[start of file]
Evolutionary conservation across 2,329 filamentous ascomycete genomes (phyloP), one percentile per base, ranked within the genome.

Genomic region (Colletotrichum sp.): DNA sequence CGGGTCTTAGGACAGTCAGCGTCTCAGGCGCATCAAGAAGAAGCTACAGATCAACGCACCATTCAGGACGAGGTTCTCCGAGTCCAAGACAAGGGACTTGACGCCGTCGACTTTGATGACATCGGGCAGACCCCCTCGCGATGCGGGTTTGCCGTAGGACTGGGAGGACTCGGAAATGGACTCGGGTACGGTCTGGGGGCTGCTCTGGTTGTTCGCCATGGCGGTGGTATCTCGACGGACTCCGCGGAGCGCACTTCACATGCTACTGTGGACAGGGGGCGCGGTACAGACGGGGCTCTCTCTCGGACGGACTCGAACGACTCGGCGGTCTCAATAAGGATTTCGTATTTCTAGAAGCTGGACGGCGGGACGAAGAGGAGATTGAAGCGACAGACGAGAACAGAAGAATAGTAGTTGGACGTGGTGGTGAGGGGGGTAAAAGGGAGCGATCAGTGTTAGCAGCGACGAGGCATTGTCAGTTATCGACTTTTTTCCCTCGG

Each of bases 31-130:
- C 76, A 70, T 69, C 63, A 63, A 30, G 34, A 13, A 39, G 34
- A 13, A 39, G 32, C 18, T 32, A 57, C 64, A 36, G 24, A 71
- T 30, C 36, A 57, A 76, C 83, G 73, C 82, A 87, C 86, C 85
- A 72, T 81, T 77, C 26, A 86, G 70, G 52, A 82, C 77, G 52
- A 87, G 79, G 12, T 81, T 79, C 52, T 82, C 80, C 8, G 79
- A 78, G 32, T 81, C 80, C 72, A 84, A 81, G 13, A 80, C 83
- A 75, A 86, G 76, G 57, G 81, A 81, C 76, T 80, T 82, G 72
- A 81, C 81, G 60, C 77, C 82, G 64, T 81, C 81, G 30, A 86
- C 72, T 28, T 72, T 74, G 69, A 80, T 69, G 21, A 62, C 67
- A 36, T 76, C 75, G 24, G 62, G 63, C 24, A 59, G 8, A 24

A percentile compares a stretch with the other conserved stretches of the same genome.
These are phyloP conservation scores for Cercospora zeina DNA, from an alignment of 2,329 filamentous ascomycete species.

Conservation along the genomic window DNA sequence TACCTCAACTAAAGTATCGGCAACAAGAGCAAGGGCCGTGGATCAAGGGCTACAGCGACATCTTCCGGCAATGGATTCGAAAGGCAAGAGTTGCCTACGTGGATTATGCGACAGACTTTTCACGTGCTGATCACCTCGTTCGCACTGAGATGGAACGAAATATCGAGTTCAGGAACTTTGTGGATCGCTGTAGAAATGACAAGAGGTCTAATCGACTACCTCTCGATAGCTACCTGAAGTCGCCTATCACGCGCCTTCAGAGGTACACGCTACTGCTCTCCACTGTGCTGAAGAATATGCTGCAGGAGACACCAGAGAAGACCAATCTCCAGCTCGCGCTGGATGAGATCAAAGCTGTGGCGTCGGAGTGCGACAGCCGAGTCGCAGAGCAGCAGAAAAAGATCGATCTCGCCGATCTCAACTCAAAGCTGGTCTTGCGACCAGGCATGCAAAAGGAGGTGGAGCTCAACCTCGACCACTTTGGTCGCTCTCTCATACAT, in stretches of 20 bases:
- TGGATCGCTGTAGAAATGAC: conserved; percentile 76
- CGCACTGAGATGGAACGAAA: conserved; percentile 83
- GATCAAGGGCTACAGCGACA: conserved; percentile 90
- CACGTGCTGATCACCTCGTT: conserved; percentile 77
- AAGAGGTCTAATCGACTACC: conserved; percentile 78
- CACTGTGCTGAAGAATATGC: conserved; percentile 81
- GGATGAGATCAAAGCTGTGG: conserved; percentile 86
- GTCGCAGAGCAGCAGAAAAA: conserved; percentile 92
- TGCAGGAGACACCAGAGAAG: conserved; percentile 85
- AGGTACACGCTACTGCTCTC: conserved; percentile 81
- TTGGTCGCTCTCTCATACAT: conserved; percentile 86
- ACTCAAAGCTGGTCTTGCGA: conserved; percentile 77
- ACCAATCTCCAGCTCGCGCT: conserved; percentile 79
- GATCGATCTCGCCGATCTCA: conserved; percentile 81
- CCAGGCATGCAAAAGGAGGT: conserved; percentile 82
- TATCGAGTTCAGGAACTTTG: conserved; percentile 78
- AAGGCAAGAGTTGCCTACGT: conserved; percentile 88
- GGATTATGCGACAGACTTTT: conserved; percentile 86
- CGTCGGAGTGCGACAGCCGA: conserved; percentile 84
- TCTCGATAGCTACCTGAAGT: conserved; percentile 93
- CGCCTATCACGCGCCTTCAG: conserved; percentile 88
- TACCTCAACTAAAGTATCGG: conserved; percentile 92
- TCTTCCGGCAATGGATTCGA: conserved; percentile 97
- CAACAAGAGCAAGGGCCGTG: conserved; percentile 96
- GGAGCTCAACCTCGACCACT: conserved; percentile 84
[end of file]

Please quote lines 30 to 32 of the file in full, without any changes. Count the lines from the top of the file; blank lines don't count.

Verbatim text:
- GATCGATCTCGCCGATCTCA: conserved; percentile 81
- CCAGGCATGCAAAAGGAGGT: conserved; percentile 82
- TATCGAGTTCAGGAACTTTG: conserved; percentile 78